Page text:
The final topic of our 3-part Simplify series was Spending Ethically, and the associated 7-day challenge was to research one company per day from whom you purchase. (If you’d like to do some research of your own, Free2Work and GoodGuide are excellent resources.) There are many categories that fall under “ethical spending,” including health, environmental, and social impacts, though we chose to focus on the social impacts in particular. For example, here are the grades for Apple, the tech company into which I pour the most money:
Overall, I discovered that companies are making progress in policies, transparency, and monitoring efforts, but worker rights still lag behind. This is a HUGE social problem because there are an estimated 27 million+ people in modern-day slavery, a large percentage of whom are in forced labor. It’s not a question of whether slaves have contributed to our daily lives, but how much. In fact, you can get a rough estimate at SlaveryFootprint.org – I have at least 40 slaves working for me.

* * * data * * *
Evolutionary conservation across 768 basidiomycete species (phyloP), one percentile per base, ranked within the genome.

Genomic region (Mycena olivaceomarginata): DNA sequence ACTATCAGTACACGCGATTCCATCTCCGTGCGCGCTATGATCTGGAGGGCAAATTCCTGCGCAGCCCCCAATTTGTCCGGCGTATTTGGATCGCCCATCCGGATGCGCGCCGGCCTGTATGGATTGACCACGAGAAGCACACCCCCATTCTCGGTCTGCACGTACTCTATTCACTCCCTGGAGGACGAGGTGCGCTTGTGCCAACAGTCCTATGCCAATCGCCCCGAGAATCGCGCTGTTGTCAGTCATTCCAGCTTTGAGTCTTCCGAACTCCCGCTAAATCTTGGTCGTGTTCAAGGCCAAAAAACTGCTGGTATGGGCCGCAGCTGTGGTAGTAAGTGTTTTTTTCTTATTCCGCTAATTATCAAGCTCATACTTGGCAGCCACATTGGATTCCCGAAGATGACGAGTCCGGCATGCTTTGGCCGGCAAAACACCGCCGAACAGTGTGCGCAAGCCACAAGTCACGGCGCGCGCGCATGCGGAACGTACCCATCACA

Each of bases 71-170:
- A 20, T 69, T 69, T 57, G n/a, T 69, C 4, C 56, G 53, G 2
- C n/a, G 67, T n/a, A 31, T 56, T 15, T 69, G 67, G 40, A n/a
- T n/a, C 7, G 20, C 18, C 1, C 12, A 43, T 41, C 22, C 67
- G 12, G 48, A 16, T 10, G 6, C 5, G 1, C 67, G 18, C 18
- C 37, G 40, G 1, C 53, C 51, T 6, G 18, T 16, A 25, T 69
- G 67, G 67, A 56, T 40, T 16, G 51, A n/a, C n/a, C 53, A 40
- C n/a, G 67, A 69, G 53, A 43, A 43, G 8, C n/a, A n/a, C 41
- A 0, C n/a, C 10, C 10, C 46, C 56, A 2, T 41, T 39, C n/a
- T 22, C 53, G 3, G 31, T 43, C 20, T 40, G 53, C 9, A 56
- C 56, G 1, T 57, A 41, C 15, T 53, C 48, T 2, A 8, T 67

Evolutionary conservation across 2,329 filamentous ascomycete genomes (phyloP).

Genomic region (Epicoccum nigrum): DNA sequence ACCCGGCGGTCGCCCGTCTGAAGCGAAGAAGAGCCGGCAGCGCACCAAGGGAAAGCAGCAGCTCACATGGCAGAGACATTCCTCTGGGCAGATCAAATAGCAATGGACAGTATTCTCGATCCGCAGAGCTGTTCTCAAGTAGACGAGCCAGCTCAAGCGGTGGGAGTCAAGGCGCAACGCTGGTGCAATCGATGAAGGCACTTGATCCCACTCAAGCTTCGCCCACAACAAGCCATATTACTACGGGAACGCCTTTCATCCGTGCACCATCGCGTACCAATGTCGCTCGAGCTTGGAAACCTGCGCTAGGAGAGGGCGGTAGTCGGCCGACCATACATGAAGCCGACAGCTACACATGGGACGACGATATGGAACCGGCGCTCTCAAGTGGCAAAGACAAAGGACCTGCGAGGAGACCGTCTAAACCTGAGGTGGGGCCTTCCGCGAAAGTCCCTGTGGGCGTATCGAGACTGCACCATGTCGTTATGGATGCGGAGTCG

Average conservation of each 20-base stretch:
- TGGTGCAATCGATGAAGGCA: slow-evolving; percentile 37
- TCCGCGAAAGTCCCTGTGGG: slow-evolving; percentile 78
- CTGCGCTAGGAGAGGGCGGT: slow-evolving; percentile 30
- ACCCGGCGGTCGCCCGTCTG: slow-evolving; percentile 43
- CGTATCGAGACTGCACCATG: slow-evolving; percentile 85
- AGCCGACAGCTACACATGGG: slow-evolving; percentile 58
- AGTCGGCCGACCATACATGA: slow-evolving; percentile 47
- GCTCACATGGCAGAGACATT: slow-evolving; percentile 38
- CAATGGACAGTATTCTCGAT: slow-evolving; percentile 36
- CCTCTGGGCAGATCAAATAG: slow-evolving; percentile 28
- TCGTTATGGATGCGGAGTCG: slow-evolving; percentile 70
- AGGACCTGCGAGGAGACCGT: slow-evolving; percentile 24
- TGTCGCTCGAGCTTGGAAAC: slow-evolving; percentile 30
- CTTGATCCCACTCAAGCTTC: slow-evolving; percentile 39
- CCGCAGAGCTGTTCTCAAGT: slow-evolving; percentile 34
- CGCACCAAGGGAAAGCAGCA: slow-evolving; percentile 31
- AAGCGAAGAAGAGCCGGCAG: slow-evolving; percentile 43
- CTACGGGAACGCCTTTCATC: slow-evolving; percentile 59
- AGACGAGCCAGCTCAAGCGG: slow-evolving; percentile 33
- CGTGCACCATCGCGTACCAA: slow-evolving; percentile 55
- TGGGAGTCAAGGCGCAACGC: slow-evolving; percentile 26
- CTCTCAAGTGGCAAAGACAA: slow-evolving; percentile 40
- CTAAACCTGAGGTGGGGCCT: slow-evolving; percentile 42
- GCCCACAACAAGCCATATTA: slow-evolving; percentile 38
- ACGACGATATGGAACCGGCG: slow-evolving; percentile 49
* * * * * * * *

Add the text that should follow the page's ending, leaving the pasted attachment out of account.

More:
What can we as individuals do to change such a system? Of course the answer is to begin with our own choices and lifestyles. Yet even then, the number of changes that could/should be made are overwhelming! I’ve found it helpful to choose 1 thing to change at a time, and to return back to these realities and questions every so often. In one of my first passes at this issue, I committed to recycling so as to reduce my environmental impact. Perhaps a year later on my second pass, I committed to buying only fair-trade coffee so that workers are paid fair wages. On another pass, I committed to generally try to spend less by making fewer “want-based” purchases, in hopes that that would help reduce my slavery footprint. This time around with the Simplify campaign, Natalie and I joined Friends & Farms, a regional community-supported agriculture (CSA). This will hopefully help in all 3 categories of environmental, health, and social impact. Each change that we’ve made has been a small, manageable step towards spending more ethically and living more justly, as Jesus calls us to do.
What have you discovered in your own research on ethical spending? What changes have you made to spend more ethically? Share in the comments below!